Denmark health chief says Omicron is about to END the pandemic


OPINION: This article contains commentary which may reflect the author's opinion


The pandemic is ending? And it’s because of the Omicron variant? We didn’t have that on our 2022 Covid lockdown, masks-forever bingo card, but that’s the news coming out of Europe.

Denmark’s chief epidemiologist, Tyra Grove Krause, spoke with Danish TV 2 in an interview and said that a study from Denmark’s State Serum Institute where she works shows that the risk of ending up in the hospital from Omicron is half that of the Delta variant.

Because of that, Krause said ‘we will have our normal lives back in two months.’

The leading epidemiologist went on to say that ‘I think we will have that in the next two months, and then I hope the infection will start to subside and we get our normal lives back.’

Krause’s peer, Viggo Andreasen, an associate professor and mathematical epidemiologist at Denmark’s Department of Science and the Environment, agrees with her and says that Omicron will become “something more reminiscent of a cold.” Andreasen made the statement in an interview with Danish TV 2 after Krause’s.

Krause said that Omicron could actually end the pandemic despite early fears that it was prolonging the pandemic due to an increased level of infection.

The study states that: ‘Omicron is here to stay, and it will provide some massive spread of infection in the coming month. When it’s over, we’re in a better place than we were before.’

Yet, the expert said that, despite the soaring infection rates in countries with the Omicron variant, the disease appears milder than the Delta variant, and therefore more people will be infected without displaying symptoms.

Consequently, this would provide the population with a high level of immunity.

Danish cases of the infection have spiked in recent weeks, and on Sunday registered an average of 20,886 infections across the previous week, which is one of Europe’s highest rates of 3,592.74 per million people.

Despite this, Ms Krause emphasized that there was still work to be done in the months to come to beat the pandemic.

‘Omicron will peak at the end of January, and in February we will see declining infection pressure and a decreasing pressure on the health care system,’ warned Krause.

‘But we have to make an effort in January, because it will be hard to get through.’

Krause said that Danes should follow long-established measures to slow the spread, including keeping a low profile, staying at home when symptoms appear, and practicing good hygiene.

Omicron’s spreading influence will continue to exert pressure on Denmark’s health care system, she said. ‘This is definitely what will be the challenge in the future.’

Andreasen is optimistic about Omicron ending the pandemic but puts the peak in February, not January. He said the reason for this is about half the population needs to be infected for the peak to come down. ‘And that is probably what you should expect to have to do before the epidemic starts to fall again,’ he said.

An equally positive announcement came three days earlier from Tedros Adhanom Ghebreyesus, the director-general of the World Health Organization.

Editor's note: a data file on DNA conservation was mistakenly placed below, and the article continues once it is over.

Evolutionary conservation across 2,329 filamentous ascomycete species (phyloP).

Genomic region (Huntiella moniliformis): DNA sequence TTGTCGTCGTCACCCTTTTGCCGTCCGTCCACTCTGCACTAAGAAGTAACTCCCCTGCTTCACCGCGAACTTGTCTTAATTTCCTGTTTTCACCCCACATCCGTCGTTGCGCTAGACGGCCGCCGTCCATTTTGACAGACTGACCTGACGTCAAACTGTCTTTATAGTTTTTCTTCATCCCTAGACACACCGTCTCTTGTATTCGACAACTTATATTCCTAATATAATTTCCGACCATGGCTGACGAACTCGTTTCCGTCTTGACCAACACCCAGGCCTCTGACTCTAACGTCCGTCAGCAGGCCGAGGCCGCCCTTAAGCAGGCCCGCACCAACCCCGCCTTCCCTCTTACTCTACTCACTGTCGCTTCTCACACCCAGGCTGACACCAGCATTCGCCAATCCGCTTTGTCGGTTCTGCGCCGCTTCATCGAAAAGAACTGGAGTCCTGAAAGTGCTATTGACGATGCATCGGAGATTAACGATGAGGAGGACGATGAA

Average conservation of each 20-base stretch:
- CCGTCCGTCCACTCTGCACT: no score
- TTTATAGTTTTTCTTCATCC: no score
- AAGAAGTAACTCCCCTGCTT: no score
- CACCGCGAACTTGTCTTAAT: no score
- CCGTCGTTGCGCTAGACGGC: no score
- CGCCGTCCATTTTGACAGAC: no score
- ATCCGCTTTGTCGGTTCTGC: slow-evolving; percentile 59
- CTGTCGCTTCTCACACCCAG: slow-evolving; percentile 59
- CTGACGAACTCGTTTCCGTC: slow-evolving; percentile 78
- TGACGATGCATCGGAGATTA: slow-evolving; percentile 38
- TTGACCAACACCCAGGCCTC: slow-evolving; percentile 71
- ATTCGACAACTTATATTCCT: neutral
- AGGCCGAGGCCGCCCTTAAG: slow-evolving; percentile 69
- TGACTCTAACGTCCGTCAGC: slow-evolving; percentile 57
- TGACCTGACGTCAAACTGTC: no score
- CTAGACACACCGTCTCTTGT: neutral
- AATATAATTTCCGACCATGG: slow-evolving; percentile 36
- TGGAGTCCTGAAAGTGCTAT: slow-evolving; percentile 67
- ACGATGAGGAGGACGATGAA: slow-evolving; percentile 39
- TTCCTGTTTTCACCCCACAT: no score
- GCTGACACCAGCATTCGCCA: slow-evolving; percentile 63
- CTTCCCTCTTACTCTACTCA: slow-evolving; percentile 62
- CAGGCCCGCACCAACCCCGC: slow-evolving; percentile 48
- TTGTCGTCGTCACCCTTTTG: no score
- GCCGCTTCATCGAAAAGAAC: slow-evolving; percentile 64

According to him, if we end the world’s inequality in vaccines by 2022, we will be able to stop the pandemic. It is still necessary to vaccinate large portions of non-western countries.

Jens Lundgren, a professor of infectious diseases at Rigshospitalet, the largest hospital in Denmark, says that with Omicron, we will see society normalizing in a few months, also. Agreeing with Krause’s prediction of the peak, he told Danish TV 2, ‘It will probably peak sometime during January and then phase out of society again. That is the expectation when we are dealing with a very contagious virus.’

Lundgren went on to say that, ‘overall, Omicron is less pathogenic.’

The end of the pandemic can’t come soon enough, especially for parents.

Because of the outbreak of COVID-19 cases, some school systems extended their holiday break Monday or returned to online instruction, while others continued with in-person classes as Americans seem to come to terms with the threat.

At the beginning of the second half of the academic year, school districts in cities such as Milwaukee, New York, Detroit, among others, found themselves caught between the fears of teachers and the desire of parents to let their children attend school.

With roughly 1 million take-home COVID-19 testing kits and a plan to double the number of random tests at schools, New York City, home to the nation’s largest public school system, has reopened schools to about 1 million students.

The economy is feeling the strain, also.

COVID-19 cases have tripled in the U.S. in the past two weeks, reaching over 400,000 cases a day, a record number amid a rush by many Americans to get tested, as the epidemic reaches a fever pitch. The spread of this epidemic is placing great pressure on vital economic sectors, such as hospitals and aviation, which are seeing substantial numbers of their employees become infected.

But take heart as Dr. Krause says, ‘we will have our normal lives back in two months.’

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